Cablevision Sues Viacom for Forcing it to Purchase Networks it Doesn't Want
February 26, 2013 9:00 PM
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Cablevision filed the antitrust lawsuit against Viacom in federal court in Manhattan today
Cablevision Systems Corporation is
for making it pay extra for less popular ancillary networks in order to receive the more preferred networks.
According to Cablevision, Viacom made it pay for 14 ancillary networks like MTV Hits, VH1 Classic and Palladia in order to obtain popular networks that customers love, like MTV, Comedy Central and Nickelodeon.
Cablevision went on to say that Viacom abused its market power by doing this, and even coerced Cablevision with threats of large financial penalties if it didn't comply.
"The manner in which Viacom sells its programming is illegal, anti-consumer, and wrong," said Cablevision. "Viacom effectively forces Cablevision's customers to pay for and receive little-watched channels in order to get the channels they actually want. Viacom's abuse of its market power is not only illegal, but also prevents Cablevision from delivering the programming that its customers want and that competes with Viacom's less popular channels."
Cablevision, which filed an antitrust lawsuit against Viacom in federal court in Manhattan today, said that it is seeking many solutions, including a permanent injunction barring Viacom from conditioning carriage of any or all of its core networks on Cablevision's licensing any or all of Viacom's ancillary networks; declaratory relief voiding the December 2012 carriage agreement; to effectuate the permanent relief, a requirement that Viacom permit Cablevision to carry the core networks and ancillary products on terms pending negotiation of a new, lawful agreement, and treble damages and legal fees.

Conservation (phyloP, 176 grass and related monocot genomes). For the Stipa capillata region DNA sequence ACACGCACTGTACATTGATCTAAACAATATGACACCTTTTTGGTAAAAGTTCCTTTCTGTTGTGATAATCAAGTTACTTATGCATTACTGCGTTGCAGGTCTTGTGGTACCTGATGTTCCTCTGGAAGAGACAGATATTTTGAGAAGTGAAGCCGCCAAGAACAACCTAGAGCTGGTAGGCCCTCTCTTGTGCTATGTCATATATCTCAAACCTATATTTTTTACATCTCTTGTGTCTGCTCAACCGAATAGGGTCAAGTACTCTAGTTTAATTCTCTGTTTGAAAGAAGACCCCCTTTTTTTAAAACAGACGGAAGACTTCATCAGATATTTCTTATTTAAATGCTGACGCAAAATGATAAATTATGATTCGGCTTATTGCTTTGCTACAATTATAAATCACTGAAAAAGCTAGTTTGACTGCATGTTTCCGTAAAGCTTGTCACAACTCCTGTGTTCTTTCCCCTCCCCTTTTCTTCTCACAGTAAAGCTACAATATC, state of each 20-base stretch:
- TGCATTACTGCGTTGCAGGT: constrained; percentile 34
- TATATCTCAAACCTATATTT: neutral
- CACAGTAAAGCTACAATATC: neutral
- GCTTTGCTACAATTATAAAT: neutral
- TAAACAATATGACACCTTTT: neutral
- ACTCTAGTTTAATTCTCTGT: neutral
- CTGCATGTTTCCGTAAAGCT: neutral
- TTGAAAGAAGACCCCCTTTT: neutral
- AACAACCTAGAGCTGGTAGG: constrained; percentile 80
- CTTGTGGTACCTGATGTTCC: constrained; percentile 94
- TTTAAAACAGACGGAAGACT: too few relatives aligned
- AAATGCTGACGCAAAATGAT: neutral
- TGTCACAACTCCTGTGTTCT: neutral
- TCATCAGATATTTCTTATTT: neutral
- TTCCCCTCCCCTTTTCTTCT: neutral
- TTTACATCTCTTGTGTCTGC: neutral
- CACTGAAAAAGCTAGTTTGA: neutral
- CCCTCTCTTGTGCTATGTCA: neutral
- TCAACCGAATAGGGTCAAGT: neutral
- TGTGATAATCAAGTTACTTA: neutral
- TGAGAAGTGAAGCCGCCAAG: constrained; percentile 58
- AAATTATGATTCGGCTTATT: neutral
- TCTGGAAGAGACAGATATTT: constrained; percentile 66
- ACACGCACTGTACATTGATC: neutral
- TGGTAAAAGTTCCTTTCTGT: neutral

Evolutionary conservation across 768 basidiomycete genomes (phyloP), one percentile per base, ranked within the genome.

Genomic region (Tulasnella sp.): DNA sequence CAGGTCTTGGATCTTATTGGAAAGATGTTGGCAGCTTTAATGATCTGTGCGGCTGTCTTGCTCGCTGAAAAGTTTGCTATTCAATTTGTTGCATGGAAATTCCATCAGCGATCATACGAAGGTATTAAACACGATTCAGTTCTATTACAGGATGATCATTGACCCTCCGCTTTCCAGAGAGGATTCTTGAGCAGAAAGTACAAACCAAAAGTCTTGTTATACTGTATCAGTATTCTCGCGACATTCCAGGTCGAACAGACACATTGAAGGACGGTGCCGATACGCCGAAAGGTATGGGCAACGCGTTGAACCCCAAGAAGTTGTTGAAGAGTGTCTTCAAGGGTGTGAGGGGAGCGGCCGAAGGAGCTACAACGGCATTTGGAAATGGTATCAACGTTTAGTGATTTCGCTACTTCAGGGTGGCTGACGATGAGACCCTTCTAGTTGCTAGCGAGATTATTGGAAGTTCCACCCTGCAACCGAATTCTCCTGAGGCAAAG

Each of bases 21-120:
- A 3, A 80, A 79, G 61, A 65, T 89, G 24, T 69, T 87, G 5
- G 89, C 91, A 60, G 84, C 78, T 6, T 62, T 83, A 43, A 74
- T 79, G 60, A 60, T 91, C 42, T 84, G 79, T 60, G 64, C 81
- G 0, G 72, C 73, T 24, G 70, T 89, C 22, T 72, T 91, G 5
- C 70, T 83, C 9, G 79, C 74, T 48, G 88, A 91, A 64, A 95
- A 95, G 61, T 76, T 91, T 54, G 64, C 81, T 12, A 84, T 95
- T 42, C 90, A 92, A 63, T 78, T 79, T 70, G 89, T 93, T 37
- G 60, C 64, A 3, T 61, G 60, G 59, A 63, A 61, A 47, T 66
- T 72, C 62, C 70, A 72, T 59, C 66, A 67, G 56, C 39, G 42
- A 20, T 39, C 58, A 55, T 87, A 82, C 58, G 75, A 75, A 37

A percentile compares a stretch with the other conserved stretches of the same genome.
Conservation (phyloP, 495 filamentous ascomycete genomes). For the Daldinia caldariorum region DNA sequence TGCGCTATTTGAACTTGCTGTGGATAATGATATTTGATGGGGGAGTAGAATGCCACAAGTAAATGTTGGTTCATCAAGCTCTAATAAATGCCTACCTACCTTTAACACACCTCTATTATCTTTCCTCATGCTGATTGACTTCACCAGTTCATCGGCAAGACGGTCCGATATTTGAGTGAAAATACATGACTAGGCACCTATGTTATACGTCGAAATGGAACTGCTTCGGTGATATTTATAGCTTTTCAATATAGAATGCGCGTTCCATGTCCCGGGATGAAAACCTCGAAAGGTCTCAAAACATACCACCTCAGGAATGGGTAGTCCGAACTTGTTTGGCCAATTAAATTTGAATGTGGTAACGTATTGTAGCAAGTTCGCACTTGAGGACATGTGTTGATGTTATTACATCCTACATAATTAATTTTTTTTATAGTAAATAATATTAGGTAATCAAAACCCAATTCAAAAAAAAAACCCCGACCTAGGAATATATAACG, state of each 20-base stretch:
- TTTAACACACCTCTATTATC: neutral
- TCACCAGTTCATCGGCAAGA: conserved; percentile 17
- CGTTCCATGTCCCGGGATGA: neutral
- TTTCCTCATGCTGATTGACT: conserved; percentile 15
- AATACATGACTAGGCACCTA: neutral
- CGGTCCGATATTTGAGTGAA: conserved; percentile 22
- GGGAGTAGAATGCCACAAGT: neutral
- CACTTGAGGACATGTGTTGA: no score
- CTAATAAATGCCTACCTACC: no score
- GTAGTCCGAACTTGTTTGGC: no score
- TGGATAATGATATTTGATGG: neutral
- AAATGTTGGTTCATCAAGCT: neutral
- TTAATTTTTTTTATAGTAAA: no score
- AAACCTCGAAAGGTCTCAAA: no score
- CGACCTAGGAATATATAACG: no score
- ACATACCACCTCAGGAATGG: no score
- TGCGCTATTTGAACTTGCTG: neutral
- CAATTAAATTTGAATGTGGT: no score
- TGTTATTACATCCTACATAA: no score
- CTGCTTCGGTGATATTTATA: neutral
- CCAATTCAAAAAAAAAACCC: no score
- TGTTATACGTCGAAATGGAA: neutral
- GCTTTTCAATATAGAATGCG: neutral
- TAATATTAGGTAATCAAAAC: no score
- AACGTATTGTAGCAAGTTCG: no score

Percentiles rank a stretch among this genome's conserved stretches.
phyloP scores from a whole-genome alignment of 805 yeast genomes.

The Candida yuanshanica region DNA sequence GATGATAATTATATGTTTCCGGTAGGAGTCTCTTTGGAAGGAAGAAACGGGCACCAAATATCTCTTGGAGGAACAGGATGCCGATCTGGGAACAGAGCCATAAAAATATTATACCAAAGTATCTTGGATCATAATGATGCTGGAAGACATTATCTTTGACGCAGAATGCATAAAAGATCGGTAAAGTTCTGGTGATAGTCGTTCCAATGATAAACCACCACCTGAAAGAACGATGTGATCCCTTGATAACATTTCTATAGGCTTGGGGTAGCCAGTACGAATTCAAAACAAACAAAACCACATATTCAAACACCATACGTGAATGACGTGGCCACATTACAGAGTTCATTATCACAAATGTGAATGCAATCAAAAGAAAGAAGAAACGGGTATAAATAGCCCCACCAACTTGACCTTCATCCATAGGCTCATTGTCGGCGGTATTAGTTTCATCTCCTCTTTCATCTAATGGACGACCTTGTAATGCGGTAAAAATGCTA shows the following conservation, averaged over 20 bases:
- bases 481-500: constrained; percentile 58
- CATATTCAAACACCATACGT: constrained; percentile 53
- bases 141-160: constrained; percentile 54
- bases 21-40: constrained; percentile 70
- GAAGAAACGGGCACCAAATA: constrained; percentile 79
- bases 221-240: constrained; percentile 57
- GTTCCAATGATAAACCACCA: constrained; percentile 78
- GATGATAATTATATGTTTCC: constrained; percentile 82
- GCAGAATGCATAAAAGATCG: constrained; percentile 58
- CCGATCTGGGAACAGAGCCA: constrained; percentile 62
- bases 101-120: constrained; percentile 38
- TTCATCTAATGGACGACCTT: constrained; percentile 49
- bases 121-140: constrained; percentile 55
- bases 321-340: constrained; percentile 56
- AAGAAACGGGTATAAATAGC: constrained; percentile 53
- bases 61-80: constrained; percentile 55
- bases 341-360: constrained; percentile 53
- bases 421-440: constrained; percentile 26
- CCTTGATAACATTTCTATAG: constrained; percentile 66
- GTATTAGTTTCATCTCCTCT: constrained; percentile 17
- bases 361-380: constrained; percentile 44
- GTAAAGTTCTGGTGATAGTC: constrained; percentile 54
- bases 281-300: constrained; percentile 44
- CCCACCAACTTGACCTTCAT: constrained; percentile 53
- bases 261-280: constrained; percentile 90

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Saying this for years...
2/27/2013 10:16:44 AM
I, and of course lots of other people, have been saying this industry needed a major change for years.
What other industry will refuse to sell you what you want unless you buy other things you don't want...and have it be legal? Imagine walking into a McDonald's and ordering a cheeseburger, only to be told you must also buy an order of fries and a milkshake in order to get a cheeseburger. Regardless of whether or not you want or can afford the fries and milkshake.
But in the paid TV business? Somehow this has been legal.
There is no technical reason why all TV channels, whether from the producer or service provider, can't be offered on a cafeteria plan. Never has been. The "issue" has always been one of corporate policy.
They've always been forcing consumers to subsidize channels that they don't watch, in order to get channels they do watch. Which is the primary reason why you get 150 channels from your provider.
And, probably, ~130 of those you never watch at all. And maybe another 10 you barely ever even notice. And if you're lucky, maybe the last 10 channels you would actually miss if they weren't there. Those are the 10 channels you would be willing to pay for in a cafeteria plan. The next 10, maybe you would or wouldn't, depending on what they cost. But the initial 130? You have no interest in at all, and given the choice, you'd not pay a penny for them.
So...going cafeteria would mean that *lots* of channels would likely just die. Without the subsidies being unwillingly contributed by all the consumers, there won't be any funding to keep these unpopular channels afloat.
Which is fine. There's no other industry in which you're given funds to keep you afloat when your services aren't actually wanted. We'll go from 150 channels to maybe 30 or so right quick...
...and no one will care.
RE: Saying this for years...
2/27/2013 11:50:48 AM
Not illegal to bundle a product with other products. It's illegal to abuse market position (ie if McDonald's was the only place you could buy a burger, or if McDonald's, Hardee's, Burger King, and Wendy's colluded together to bundle things together in order drive up prices).
RE: Saying this for years...
2/27/2013 6:03:16 PM
So it wouldn't be illegal for mcdonalds remove everything except the combo menu and charge full price for the combos so you are paying the same amount as if you bought them individually. From what I know and read this is exactly what Viacom is doing except with television channels.
"When an individual makes a copy of a song for himself, I suppose we can say he stole a song." -- Sony BMG attorney Jennifer Pariser
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